Dr. Jan Pol has been a practicing veterinarian for more than half his life. In 1981 he and his wife, Diane, opened a vet business out of their home, and over the years it has grown to service more than 19,000 clients. Set in Central Michigan's farm country, this reality series follows the work done at Pol Veterinary Services. Specializing in large farm animals, Dr. Pol treats horses, pigs, cows, sheep, alpacas, goats, chickens and even an occasional reindeer. The program also features Dr. Brenda Grettenberger, who has worked with Dr. Pol since 1992.
Just about everybody likes animals and doesn't like to see animals who are sick, injured or abused. So "Animal Rescue," a weekly series -- aimed at children and families -- that showcases spectacular rescues of animals, should be very popular. Because people don't like to see an animal's situation get so bad that it requires rescue, the program tries to avoid those situations by instructing children on the proper care of animals, as well as giving safety tips on caring for all types of creatures.
Raised on the rugged plains of Australia, Matt Wright had plenty of jobs -- horse wrangler, Australian Army soldier, crocodile egg collector -- that helped develop his passion and skills for a career as a helicopter pilot and wildlife relocator. Featured in half-hour episodes of "Outback Wrangler," Wright tracks down, captures, and transports a diverse range of dangerous animals, including crocodiles, wild buffalo and even polar bears, that are posing a threat to people. As a chopper pilot he is able to access areas that would otherwise be impossible to reach. Matt's goal, he says, is based on the preservation of wildlife: to remove and relocate problem animals rather than kill them.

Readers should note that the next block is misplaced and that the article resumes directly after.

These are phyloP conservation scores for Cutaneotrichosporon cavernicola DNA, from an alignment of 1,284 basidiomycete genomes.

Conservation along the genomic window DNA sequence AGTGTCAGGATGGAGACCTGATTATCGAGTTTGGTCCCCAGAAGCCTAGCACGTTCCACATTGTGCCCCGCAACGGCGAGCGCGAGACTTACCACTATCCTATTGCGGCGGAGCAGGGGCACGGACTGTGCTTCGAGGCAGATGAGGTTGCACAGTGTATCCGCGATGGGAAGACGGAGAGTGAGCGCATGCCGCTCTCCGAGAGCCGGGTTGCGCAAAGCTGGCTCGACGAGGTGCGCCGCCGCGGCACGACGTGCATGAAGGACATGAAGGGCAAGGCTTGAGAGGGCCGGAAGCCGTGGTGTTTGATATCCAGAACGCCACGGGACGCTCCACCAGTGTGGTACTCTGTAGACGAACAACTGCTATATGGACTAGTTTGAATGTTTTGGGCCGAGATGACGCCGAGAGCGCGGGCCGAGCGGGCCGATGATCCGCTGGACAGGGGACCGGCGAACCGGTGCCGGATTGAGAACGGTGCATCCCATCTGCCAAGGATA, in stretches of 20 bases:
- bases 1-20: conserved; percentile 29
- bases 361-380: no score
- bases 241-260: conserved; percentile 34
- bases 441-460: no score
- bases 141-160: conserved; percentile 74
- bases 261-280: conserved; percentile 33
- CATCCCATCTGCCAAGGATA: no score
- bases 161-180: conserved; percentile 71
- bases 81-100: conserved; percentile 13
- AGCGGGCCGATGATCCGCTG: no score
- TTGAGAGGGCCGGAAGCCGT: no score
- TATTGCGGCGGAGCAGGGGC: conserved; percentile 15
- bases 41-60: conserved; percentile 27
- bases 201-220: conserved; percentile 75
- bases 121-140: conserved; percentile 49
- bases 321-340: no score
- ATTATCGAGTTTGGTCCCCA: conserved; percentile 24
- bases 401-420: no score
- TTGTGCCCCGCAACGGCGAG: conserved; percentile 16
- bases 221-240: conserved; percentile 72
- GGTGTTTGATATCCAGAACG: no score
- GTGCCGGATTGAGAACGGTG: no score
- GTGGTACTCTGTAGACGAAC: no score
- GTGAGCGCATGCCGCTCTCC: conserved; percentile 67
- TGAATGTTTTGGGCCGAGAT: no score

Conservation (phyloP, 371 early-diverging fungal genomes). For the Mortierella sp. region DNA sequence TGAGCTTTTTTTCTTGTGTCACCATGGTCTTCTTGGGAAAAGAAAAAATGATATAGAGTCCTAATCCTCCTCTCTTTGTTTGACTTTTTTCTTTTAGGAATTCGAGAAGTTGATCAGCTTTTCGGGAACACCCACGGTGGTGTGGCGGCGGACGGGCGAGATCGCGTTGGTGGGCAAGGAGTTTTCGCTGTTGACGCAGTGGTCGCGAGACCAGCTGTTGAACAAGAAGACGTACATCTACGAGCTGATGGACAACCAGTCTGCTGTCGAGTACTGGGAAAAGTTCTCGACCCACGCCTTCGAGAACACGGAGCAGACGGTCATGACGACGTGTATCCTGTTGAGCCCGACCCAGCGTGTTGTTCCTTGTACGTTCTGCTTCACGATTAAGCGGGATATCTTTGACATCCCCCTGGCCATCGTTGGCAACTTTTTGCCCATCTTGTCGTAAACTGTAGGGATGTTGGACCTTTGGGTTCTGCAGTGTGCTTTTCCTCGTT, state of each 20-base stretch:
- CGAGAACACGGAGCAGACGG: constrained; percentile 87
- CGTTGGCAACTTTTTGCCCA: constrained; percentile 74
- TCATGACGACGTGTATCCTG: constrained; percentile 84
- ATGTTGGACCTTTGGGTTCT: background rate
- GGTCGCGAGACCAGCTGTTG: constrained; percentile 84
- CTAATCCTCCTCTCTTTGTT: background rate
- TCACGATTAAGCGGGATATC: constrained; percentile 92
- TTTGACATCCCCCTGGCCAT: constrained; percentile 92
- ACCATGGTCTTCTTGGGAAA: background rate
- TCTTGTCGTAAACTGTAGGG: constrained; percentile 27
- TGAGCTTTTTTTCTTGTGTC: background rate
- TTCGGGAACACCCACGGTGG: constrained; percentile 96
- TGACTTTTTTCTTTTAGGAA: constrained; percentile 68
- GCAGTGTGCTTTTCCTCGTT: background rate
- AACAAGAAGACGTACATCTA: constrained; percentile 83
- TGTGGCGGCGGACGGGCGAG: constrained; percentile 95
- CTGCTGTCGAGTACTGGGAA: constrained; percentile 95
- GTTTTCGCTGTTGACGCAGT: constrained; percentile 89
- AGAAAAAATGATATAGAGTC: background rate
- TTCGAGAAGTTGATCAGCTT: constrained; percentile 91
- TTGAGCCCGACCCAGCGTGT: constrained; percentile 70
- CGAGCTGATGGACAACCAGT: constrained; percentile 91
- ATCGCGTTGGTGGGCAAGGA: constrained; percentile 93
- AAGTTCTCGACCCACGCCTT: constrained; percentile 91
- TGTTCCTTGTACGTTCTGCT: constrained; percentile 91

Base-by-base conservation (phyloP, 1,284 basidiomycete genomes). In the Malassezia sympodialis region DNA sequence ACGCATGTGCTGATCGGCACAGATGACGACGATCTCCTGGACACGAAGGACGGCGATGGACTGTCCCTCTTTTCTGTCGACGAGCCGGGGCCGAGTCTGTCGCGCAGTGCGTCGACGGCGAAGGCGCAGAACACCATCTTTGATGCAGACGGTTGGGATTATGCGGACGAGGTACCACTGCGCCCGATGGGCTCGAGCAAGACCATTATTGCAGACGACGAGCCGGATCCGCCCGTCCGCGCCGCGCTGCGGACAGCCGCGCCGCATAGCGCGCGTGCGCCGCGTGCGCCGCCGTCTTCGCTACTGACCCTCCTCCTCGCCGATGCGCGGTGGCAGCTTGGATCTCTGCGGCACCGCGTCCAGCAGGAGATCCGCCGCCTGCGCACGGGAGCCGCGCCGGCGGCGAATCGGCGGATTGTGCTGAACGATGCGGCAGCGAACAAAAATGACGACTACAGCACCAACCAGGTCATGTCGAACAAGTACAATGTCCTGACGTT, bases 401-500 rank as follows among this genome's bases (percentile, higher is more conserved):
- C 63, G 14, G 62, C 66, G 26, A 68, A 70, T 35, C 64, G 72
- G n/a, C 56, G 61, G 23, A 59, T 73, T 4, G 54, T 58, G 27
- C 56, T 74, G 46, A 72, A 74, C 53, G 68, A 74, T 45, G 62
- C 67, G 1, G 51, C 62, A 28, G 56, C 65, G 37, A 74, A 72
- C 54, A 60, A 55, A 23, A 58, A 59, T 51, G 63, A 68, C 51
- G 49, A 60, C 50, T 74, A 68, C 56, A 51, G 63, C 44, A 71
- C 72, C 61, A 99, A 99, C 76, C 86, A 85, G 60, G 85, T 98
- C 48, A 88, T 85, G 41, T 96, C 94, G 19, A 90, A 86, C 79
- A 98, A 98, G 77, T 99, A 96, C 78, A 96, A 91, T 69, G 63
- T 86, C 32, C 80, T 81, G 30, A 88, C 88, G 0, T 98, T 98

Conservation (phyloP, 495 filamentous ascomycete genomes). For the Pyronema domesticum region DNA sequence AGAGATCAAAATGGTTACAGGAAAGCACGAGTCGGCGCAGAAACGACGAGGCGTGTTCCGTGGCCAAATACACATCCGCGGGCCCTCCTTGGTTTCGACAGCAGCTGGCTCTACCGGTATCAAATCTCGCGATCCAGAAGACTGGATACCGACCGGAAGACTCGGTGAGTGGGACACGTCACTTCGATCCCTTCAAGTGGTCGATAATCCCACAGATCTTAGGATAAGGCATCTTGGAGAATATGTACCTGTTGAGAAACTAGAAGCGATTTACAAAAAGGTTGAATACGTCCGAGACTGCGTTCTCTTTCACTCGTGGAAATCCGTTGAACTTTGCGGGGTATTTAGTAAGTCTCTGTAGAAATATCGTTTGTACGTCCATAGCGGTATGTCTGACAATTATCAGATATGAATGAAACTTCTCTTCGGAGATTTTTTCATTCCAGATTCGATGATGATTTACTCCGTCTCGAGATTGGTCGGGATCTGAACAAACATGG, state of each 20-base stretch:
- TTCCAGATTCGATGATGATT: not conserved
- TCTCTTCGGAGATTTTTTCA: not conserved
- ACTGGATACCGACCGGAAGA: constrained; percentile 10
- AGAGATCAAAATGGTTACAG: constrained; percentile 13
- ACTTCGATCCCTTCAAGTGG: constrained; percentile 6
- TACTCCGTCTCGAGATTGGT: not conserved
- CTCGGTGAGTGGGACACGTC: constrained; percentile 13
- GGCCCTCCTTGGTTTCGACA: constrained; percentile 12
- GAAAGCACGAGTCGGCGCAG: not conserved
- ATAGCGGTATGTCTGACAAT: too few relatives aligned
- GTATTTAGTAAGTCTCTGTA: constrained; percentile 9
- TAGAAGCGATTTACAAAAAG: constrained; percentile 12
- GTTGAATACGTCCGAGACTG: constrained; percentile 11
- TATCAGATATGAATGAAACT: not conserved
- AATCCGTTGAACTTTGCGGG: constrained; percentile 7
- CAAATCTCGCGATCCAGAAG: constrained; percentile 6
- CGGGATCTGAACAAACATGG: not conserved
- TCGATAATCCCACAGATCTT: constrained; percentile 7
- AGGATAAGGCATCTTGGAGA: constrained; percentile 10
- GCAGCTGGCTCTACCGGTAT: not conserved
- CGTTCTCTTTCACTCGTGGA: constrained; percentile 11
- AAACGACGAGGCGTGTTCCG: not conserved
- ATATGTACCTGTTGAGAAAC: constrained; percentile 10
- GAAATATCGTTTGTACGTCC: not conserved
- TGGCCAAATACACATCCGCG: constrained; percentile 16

In the varied forms of veterinary medicine, Dr. Susan Kelleher's practice may be one of the more unusual. Known as Dr. K, she runs South Florida's Broward Avian and Exotics Animal Hospital, and this series follows the staff as it cares for rabbits, ferrets, foxes, fish, birds, reptiles, marsupials, and even primates. As do some other vets, Kelleher thinks domesticating wild animals like monkeys is a bad idea, but that feeling doesn't interfere with her taking care of them: "If it will fit through the door, I'll treat it," she says.